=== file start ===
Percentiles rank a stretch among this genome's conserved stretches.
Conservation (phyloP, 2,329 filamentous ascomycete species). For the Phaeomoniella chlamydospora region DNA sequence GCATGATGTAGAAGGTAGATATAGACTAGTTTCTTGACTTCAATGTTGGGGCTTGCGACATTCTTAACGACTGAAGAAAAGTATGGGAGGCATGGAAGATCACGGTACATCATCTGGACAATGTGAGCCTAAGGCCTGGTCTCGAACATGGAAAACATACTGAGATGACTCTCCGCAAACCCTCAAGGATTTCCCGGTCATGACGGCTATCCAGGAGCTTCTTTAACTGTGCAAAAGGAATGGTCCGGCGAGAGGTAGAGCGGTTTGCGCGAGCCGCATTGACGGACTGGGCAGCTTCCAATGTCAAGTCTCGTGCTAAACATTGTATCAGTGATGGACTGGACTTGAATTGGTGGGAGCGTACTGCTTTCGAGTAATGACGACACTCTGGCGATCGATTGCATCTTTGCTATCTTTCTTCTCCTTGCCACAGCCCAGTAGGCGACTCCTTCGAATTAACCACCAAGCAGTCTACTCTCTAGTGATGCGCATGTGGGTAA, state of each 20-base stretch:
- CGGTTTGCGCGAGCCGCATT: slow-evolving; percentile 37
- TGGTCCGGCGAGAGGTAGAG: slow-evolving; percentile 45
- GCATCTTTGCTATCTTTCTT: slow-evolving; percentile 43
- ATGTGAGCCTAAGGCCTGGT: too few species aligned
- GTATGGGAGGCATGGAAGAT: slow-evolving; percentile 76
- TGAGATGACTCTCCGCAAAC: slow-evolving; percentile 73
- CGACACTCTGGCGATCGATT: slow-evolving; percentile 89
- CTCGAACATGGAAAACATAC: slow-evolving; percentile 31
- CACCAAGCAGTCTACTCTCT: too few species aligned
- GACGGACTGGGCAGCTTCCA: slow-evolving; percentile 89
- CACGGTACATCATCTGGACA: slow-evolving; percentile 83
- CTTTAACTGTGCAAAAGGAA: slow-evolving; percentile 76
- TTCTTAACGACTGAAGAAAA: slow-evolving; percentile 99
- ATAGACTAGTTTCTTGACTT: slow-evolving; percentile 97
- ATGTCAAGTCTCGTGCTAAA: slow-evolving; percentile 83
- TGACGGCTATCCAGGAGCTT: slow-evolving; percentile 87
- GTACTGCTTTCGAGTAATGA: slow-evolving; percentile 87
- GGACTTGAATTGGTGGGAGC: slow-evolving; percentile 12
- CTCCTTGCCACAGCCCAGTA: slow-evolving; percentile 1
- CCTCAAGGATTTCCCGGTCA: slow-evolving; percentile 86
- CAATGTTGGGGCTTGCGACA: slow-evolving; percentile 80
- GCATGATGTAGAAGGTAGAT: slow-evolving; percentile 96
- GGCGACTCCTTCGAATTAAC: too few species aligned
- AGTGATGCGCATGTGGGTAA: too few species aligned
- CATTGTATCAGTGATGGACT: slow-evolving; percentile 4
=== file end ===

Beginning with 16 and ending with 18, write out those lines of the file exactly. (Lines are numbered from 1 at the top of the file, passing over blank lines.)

- ATAGACTAGTTTCTTGACTT: slow-evolving; percentile 97
- ATGTCAAGTCTCGTGCTAAA: slow-evolving; percentile 83
- TGACGGCTATCCAGGAGCTT: slow-evolving; percentile 87